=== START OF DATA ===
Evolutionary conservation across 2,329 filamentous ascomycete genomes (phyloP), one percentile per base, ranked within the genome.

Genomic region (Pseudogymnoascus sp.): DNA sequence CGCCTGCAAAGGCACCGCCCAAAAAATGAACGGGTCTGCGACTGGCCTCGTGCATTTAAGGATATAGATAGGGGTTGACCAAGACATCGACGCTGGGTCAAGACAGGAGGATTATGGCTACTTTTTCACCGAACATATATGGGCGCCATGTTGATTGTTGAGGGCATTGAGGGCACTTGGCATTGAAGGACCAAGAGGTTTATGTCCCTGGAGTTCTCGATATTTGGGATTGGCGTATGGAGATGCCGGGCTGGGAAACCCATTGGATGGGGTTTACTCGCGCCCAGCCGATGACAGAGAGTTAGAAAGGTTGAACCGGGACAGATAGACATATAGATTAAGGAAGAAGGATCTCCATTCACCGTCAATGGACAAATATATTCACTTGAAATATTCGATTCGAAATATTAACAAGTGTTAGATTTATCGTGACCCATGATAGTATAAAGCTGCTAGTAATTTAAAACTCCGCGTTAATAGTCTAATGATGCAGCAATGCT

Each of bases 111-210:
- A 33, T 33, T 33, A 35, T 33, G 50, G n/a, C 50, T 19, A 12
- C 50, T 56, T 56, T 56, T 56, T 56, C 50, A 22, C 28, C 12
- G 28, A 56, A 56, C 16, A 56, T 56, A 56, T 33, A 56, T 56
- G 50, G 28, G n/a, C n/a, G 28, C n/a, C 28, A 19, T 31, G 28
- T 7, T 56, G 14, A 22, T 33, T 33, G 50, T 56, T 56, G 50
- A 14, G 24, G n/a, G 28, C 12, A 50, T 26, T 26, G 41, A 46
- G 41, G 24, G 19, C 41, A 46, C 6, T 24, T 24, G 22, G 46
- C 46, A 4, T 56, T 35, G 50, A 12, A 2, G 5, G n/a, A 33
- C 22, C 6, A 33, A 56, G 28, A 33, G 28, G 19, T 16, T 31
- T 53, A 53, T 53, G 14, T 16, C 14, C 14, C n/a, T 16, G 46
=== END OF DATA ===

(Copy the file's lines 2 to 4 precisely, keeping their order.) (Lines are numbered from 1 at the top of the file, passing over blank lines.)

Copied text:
Genomic region (Pseudogymnoascus sp.): DNA sequence CGCCTGCAAAGGCACCGCCCAAAAAATGAACGGGTCTGCGACTGGCCTCGTGCATTTAAGGATATAGATAGGGGTTGACCAAGACATCGACGCTGGGTCAAGACAGGAGGATTATGGCTACTTTTTCACCGAACATATATGGGCGCCATGTTGATTGTTGAGGGCATTGAGGGCACTTGGCATTGAAGGACCAAGAGGTTTATGTCCCTGGAGTTCTCGATATTTGGGATTGGCGTATGGAGATGCCGGGCTGGGAAACCCATTGGATGGGGTTTACTCGCGCCCAGCCGATGACAGAGAGTTAGAAAGGTTGAACCGGGACAGATAGACATATAGATTAAGGAAGAAGGATCTCCATTCACCGTCAATGGACAAATATATTCACTTGAAATATTCGATTCGAAATATTAACAAGTGTTAGATTTATCGTGACCCATGATAGTATAAAGCTGCTAGTAATTTAAAACTCCGCGTTAATAGTCTAATGATGCAGCAATGCT

Each of bases 111-210:
- A 33, T 33, T 33, A 35, T 33, G 50, G n/a, C 50, T 19, A 12